As it turned out the road was good all the way to the station. Here we were told that the rest of the road was “okay” and we should be able to get through, although there were not many on the road this late in the year. Camping is available next to the homestead or at Miners Pool about 2 kilometres from the homestead on the banks of the Drysdale River. Vicki carefully questioned the staff about the possibility of meeting a crocodile in the Miner’s Pool and when satisfied that no such possibility existed we headed off there to camp. On the way the car overheated, again! This was very worrying as if it got worse we could be in for a very expensive truck retrieval. This was supposed to have been fixed in Derby.
Great swim in the Miner’s Pool. The surface water was luke warm, if you wanted to cool off you had to dive down into cooler water. No fish here to bite you. The camping area here is huge and could accommodate over 50 camps however tonight there is only ourselves and a young couple with a camper trailer. We had evening drinks with Nicole and Dale and exchanged travel experiences. I got up around midnight for a drink and it was still 35C. Next morning it was back to the homestead to fill up with fuel. We had decided that it would be very unwise to proceed further up this road with the car like it was and instead we would get to Kununurra as quickly as possible. This was a real disappointment, even the station owner said we could have reached the Mitchell Plateau with the van with the road as it is and he should know as he graded the road.
Drysdale River Station runs 7,000 head of cattle on a million acres. The owner was really interesting to talk to. He now doesn’t do much around the station as he has contracted out the cattle business and APT Wilderness Adventures manage the accommodation, restaurant and bar. He and his staff now just run the camp grounds, shop and fuel and mechanical repair business which he said during the season keeps them all very busy. During the wet, like most stations in the Kimberley Drysdale River is completely shut off and except for a caretaker everyone leaves. He stays open until the road is closed as travellers rely on him for fuel. But as soon as the road is closed he and his wife head up to Port Warrender (it is a port in name only as nothing is there) where he has moored a 100 tonne, 75 foot steel power catamaran. On this they spend the wet, cruising the offshore islands between Wyndham and Derby. Offshore there are hundreds of islands with magnificent sandy beaches completely safe to swim. He carries 5,000 litres of diesel and when he needs more fuel or supplies he contacts and then meets up with the supply barge that services the remote communities. Doesn’t need to take on fresh water as he makes 200 litres a day on board. He has his safe refuges all plotted and at the first warning of a cyclone heads for the nearest although as yet he has avoided cyclones altogether. We just sat on the lawn in some shade and yarned, it was great. We talked about the Wessel Islands as we had both been there. Vicki meanwhile had been talking to a lady in the shop who said she was glad the season was almost over as early in the season they seem to get a lot of rude yobbos travelling and she was sick of them.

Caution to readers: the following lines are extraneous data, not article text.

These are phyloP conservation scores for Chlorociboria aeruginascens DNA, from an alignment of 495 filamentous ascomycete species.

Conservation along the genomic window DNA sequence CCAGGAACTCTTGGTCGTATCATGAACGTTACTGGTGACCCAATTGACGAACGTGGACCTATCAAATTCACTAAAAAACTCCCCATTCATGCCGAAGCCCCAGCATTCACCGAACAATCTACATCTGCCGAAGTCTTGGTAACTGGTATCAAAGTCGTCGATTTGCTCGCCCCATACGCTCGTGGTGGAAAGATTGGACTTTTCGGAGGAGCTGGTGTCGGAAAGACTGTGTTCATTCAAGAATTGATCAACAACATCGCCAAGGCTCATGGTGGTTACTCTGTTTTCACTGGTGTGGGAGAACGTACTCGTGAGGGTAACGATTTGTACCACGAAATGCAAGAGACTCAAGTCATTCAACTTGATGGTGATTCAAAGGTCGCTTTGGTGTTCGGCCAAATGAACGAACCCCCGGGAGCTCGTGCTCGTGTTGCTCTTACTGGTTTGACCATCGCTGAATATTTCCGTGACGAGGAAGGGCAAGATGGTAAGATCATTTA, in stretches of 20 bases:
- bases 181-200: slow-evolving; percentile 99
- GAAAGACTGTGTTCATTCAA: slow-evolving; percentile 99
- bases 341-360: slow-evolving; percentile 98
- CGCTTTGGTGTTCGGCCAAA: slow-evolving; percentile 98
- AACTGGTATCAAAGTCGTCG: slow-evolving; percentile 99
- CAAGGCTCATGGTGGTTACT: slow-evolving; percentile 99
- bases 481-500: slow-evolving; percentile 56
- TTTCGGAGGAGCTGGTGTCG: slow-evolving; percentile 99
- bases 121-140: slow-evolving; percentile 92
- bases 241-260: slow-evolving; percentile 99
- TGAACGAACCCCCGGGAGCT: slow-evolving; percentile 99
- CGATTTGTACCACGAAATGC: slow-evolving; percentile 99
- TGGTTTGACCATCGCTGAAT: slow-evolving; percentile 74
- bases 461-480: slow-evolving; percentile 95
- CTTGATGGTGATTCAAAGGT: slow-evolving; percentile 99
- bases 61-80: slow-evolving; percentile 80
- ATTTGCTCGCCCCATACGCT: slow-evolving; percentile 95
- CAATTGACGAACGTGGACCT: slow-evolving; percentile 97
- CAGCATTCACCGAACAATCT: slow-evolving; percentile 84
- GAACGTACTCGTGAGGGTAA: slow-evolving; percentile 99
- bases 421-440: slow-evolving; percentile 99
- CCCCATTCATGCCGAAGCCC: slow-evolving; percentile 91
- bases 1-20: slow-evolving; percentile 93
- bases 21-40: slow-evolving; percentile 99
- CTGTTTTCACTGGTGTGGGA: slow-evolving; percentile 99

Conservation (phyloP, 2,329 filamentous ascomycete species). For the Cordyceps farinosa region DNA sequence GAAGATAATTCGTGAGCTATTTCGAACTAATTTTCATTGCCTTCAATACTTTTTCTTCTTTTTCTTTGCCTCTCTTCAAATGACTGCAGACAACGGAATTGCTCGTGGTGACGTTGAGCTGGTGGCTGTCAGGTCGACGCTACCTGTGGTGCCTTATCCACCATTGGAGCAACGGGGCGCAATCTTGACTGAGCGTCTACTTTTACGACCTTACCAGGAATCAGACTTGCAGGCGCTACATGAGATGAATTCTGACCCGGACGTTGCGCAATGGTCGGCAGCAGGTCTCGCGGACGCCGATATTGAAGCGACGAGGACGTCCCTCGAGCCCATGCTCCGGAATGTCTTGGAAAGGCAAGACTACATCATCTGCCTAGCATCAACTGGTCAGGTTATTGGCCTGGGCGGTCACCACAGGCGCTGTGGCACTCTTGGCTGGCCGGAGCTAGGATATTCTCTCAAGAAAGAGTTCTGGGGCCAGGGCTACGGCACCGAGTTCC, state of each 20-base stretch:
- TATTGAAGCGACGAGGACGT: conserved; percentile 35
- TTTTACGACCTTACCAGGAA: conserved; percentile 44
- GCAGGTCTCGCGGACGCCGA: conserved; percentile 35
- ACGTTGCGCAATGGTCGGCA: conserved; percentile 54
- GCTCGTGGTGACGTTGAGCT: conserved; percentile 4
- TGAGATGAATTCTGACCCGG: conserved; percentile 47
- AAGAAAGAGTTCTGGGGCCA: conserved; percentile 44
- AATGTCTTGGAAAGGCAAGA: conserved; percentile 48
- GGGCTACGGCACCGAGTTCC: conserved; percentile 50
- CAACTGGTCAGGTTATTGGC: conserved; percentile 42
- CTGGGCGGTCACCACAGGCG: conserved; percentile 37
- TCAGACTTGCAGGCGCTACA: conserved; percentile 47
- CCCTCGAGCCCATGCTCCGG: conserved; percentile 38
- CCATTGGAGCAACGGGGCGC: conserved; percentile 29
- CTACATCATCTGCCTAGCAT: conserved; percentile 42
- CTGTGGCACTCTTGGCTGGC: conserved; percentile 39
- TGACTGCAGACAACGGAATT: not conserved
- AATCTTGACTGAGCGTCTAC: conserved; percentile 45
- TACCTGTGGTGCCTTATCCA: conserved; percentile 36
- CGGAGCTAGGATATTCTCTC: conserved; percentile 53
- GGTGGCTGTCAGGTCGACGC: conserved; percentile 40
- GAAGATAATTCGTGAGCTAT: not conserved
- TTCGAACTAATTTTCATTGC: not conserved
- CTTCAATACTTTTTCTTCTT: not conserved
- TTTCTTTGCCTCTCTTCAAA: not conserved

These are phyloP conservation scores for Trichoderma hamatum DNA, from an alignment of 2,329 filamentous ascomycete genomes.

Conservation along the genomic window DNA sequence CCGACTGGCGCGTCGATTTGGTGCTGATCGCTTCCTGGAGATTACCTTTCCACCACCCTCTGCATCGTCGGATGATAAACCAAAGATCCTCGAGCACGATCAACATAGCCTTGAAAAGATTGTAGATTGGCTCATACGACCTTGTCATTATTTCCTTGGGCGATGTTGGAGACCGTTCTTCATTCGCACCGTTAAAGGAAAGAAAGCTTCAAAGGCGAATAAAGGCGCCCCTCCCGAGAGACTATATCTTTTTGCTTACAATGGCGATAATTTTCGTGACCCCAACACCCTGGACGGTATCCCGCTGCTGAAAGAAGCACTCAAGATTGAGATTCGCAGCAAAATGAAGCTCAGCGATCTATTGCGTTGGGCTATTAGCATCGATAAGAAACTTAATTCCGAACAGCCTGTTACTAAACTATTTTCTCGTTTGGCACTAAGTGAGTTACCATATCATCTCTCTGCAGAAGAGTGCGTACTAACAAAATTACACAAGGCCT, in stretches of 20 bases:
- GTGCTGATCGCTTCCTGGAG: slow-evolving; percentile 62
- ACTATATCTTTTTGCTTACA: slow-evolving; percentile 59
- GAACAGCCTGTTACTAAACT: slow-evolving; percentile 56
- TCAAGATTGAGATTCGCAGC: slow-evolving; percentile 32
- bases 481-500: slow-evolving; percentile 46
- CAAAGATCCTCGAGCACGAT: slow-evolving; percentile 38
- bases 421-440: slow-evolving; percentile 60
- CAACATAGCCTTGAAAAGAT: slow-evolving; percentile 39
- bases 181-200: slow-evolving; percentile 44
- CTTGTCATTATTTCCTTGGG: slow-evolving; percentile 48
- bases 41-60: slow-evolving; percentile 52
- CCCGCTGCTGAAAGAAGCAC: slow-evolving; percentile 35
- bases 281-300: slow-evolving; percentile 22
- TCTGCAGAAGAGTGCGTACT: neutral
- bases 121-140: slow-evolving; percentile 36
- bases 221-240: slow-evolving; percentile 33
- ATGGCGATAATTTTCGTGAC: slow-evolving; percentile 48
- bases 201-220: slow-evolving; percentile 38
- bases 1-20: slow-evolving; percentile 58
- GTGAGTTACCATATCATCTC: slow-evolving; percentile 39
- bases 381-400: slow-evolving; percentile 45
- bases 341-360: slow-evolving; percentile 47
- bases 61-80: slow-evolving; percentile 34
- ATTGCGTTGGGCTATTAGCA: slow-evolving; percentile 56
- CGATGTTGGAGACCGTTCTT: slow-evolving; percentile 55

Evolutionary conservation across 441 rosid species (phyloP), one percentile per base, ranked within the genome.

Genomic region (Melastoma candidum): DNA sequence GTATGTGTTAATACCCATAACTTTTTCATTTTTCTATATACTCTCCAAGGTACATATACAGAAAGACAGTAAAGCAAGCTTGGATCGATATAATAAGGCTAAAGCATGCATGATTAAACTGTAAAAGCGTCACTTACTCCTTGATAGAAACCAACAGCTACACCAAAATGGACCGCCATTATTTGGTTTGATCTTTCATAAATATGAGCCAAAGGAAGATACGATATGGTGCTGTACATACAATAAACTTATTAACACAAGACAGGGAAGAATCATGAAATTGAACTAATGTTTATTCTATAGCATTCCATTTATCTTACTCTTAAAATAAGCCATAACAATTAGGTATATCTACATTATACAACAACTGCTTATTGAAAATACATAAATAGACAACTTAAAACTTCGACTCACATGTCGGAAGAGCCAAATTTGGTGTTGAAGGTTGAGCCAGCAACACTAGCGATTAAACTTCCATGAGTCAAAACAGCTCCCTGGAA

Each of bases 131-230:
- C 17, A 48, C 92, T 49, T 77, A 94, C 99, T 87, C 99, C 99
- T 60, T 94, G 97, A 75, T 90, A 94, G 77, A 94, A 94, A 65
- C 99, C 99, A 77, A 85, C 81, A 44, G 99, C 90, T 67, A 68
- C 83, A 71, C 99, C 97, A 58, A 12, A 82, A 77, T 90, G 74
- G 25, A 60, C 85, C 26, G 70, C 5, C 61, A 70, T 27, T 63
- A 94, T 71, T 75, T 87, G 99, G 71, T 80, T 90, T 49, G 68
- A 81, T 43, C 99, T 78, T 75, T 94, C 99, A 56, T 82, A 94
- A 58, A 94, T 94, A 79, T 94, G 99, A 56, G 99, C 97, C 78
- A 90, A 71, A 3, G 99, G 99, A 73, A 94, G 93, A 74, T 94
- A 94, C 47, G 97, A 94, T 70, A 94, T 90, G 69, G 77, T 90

This is one of the advantages of travelling out of season as despite the intense heat if it had been in peak times staff, managers and owners would just not have time to sit around and talk.
The next camp was supposed to be Ellenbrae Station which was only 130 kilometres back down the Kalumburu Road and NE on the Gibb River Road. That was supposed to be open until the tenth but at the entrance was a “camp ground closed” sign so it was another 100 or so kilometres to Home Valley Station. Just after Ellenbrae the grass was burning and for about 10 kilometres we had very thick smoke with the burn right beside the road.
Had to stop three times to let the car cool down before we got to Home Valley. The overheating was getting worse. Home Valley is a resort and we camped on green manicured lawn. Not my preferred camp as they have a bush camp on the Pentecost River which is home to salt water crocodiles and barramundi. But with the car now overheating badly we couldn’t risk the trip to this bush camp. Another great disappointment!
Very hot night, not a breadth of wind. I think the fridge has just given up. I’ve heard it said time and time again that these 3 way fridges simply can’t cope in temperatures over 35C and with the way this fridge operates I would agree. The staff at the resort gave Vicki some ice so at least we have managed a cool drink. The resort mechanic has had a look at the car and he thinks it may be a head gasket on the way out. He suggests we try to get to Kununurra where there is a Nissan dealer. I was amazed when he said that during the peak season he and his staff can have anything up to 15 vehicles in the workshop and they repair 15 to 20 tyres a day.
Left Home Valley around 6:00AM for Kununurra. We didn’t call into El Questro as we just wanted to get safely to Kununurru. El Questro also has the reputation of being very expensive. Just to get on to the place you have to buy a “Wilderness Park Permit” at $18 per person for seven days. Then of course there are camping fees on top of that.
We are now in a very nice shady caravan park in Kununurra which is right opposite the Nissan dealer and within walking distance of the town centre. The air conditioner is going and it is cool inside the van. Thank god something still works because if you want a hot drink you can probably get it out of the fridge! So tomorrow morning (Monday) I will see what the mechanics at the Nissan dealer have to say.
Town Caravan Park, Kununurra – Sunday 9/10/2011